If you want to warm up on a brisk and chilly winter’s day or celebrate St. Patrick’s Day in true Dublin style, Dublin Coddle is your authentically Irish recipe.
Dublin Coddle is a historic, savory, and Irish hearty dish, slowly cooked and braised in broth with sausages and potatoes.
Irish Central says Dublin Coddle is, “a warming meal of sausages and potatoes, dates back to the 1700s and is traditionally thought of as a city dish eaten in the winter months.”
Historically served on Thursdays, Dublin Coddles offered a delicious way to use up leftover bacon and sausage before Fridays, which were meat-free days in the predominately Catholic country.
The Dublin Coddle was “a favorite of Jonathan Swift – the author of Gulliver’s Travels – and the dean of Christ Church in Dublin,” with “many references in Irish literature, including the works of James Joyce.”
Now, to authentically eat this Dublin Coddle, you simply must make an Irish Soda bread. It’s necessary, they say, to soak up the flavorful broth. Truthfully? Any excuse to make soda bread is good enough for me!
As they say in Ireland, “Lá Fhéile Pádraig Sona Duit!”
It’s pronounced, “Law Ale-yeh Pawd-rig Sunna Ditch!”
Here’s how it sounds…
A Dublin Coddle
A Dublin Coddle, Perfect for St. Patrick’s Day and Chilly Days
If you want to warm up on a brisk and chilly winter’s day or celebrate St. Patrick’s Day in true Dublin style, Dublin Coddle is your authentically Irish recipe. It’s a historic, savory, and Irish hearty dish, slowly cooked and braised in broth with sausages and potatoes.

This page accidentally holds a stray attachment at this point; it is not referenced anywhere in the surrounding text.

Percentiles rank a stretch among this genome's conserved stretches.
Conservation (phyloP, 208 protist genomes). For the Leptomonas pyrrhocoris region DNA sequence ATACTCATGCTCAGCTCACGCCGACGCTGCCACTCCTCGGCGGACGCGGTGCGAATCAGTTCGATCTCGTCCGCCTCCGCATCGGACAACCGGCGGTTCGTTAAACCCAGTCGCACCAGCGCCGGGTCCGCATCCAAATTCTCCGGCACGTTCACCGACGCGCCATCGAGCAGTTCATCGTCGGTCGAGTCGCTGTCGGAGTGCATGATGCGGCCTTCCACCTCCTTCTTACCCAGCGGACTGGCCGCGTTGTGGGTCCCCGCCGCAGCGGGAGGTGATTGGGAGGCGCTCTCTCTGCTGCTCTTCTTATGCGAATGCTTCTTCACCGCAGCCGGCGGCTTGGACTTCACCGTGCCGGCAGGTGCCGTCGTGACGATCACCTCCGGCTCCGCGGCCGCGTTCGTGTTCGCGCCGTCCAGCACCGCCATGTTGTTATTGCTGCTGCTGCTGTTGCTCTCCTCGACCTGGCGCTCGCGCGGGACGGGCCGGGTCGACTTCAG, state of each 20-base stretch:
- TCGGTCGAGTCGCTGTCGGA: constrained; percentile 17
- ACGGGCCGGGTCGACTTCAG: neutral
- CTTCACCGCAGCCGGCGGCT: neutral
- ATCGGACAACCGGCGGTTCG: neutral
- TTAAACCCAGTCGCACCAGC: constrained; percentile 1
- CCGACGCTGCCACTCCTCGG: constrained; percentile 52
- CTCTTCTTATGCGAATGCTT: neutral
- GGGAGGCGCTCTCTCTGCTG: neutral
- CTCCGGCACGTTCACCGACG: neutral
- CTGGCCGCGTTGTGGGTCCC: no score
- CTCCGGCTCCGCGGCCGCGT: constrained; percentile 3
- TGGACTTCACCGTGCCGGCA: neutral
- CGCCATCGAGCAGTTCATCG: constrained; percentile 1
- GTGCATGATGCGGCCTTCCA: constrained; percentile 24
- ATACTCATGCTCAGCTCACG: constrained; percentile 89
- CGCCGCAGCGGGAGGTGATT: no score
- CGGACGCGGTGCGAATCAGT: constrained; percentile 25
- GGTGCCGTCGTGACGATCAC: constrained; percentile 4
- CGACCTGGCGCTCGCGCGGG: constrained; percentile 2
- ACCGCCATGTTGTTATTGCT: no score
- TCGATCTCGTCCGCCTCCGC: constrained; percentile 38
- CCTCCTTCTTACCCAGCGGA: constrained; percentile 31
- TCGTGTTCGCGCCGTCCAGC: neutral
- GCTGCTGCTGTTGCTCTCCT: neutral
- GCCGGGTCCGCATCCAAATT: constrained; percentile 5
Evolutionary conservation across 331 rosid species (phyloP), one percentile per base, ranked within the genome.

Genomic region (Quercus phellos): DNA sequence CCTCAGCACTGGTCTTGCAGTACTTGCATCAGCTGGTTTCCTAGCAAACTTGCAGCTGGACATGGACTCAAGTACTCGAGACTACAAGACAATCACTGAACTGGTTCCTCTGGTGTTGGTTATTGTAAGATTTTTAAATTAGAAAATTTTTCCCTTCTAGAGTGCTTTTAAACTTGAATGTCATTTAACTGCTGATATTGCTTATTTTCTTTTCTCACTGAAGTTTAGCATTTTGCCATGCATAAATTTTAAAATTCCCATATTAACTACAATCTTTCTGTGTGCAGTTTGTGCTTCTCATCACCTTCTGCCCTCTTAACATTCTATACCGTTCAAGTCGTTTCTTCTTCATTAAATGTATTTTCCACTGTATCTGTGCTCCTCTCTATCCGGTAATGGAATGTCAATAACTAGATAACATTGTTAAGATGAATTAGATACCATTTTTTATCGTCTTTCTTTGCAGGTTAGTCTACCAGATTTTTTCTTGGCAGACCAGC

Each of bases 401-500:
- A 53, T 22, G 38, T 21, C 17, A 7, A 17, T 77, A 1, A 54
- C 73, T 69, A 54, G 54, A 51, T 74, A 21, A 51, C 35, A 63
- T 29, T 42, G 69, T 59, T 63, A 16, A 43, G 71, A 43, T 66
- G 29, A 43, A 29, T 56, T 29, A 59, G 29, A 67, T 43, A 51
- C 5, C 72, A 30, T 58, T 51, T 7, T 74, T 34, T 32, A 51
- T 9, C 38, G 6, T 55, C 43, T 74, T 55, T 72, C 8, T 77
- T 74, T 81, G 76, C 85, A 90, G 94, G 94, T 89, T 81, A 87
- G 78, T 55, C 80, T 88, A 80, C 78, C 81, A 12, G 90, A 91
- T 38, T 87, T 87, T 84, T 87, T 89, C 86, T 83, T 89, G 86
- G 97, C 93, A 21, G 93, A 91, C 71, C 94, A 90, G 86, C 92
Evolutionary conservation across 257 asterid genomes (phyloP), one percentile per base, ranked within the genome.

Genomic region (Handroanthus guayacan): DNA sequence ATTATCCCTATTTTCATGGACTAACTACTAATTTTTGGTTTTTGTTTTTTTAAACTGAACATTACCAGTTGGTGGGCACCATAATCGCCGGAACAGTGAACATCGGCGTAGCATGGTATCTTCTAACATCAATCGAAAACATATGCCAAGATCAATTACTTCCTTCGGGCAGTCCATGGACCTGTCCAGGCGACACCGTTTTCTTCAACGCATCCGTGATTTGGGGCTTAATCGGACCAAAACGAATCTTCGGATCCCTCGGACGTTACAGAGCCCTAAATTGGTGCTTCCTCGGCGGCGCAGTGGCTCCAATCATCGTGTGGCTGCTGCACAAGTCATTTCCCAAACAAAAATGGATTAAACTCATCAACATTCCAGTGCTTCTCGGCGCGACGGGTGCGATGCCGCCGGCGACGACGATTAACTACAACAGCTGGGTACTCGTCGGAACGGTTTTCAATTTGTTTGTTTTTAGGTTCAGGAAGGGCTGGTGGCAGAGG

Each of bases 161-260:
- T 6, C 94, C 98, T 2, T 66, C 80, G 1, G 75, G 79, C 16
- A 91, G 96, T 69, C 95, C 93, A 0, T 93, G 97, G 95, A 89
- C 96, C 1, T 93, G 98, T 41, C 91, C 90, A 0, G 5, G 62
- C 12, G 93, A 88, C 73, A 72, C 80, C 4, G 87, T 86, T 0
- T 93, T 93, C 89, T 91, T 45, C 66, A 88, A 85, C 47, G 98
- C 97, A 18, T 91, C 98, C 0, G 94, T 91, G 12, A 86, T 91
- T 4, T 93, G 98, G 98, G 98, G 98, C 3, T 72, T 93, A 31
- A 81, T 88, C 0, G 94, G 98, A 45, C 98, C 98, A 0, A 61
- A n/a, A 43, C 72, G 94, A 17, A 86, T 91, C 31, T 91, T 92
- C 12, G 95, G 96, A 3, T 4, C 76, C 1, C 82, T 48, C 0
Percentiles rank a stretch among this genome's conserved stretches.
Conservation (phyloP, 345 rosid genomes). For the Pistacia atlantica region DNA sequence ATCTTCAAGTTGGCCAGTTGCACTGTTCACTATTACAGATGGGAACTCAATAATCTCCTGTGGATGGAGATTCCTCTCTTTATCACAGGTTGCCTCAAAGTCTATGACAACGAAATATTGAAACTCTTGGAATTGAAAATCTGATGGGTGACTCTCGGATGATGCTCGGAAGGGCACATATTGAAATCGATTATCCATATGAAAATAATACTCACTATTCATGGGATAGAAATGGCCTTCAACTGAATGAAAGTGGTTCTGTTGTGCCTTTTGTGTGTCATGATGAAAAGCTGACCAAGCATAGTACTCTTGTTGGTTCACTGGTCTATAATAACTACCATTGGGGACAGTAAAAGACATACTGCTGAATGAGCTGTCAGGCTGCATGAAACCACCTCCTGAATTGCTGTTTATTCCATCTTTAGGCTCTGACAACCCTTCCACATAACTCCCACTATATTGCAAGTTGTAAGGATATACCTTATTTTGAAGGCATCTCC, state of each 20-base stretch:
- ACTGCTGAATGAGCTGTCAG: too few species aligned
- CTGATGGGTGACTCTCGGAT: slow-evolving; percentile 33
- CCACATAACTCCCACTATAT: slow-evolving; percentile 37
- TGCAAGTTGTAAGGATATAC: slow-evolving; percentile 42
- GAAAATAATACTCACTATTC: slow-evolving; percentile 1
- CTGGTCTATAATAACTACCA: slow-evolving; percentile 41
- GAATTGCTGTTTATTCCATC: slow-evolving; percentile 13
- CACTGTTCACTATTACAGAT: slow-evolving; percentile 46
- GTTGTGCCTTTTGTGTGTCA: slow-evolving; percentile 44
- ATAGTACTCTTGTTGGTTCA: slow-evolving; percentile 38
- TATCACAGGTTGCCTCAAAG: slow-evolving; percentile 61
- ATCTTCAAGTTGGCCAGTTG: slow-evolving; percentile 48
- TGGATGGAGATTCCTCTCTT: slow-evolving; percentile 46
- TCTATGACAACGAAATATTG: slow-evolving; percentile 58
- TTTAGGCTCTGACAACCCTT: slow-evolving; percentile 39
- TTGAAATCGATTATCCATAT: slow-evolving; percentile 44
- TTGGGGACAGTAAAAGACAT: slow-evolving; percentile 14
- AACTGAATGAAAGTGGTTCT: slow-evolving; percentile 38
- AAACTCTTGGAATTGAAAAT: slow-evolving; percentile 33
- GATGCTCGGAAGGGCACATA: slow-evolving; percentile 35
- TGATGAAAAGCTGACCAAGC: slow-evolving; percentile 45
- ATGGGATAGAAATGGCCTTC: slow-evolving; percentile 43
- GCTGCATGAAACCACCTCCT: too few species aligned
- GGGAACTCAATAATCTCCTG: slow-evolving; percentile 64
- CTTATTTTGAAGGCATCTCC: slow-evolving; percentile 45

- 1/2 lbs thick cut bacon (6–8 slices), chopped
- 1 lbs Irish banger sausages (or good quality pork sausage)
- 2 onions, sliced
- black pepper to taste
- 1 medium leek, white with light green parts, sliced
- 2 bay leaves
- 2 sprigs fresh thyme
- 1/4 cup fresh parsley, chopped
- 2 garlic cloves, minced
- 6 russet potatoes, peeled and cut into large chunks
- 2 cups beef broth
Preheat the oven to 325 degrees F.
Cook the bacon in a skillet over medium-high heat. Drain on a paper towel, and reserve 1 tablespoon of the drippings in the pan.
Heat the skillet over medium heat and add the banger sausages. Cook, turning as needed until evenly browned, about 15 minutes. Remove the sausages from the skillet, slice and set aside.
Using the same skillet, saute the onions until soft, about 5 minutes.
In a casserole dish, layer the onions, half of the banger sausages, and bacon in the bottom of the dish, seasoning each layer with freshly ground black pepper to taste. Add the leeks, herbs, and garlic and finally top with the potatoes and remaining banger sausages and bacon. Season again with black pepper. Pour the beef broth over the sausages and vegetables.
Cover the casserole tightly with a lid or sheet of foil and bake for 40-45 minutes, or until the potatoes are tender.
Traditionally served with Irish Soda Bread to mop up the juices.
In my market, banger sausages are always stocked near the bratwurst. If you can’t find them, use a good quality pork sausage. This could be bratwurst, although the spices in the sausage are a bit different. Large breakfast sausages (not links) could also be substituted. Ask your butcher for recommendations as well.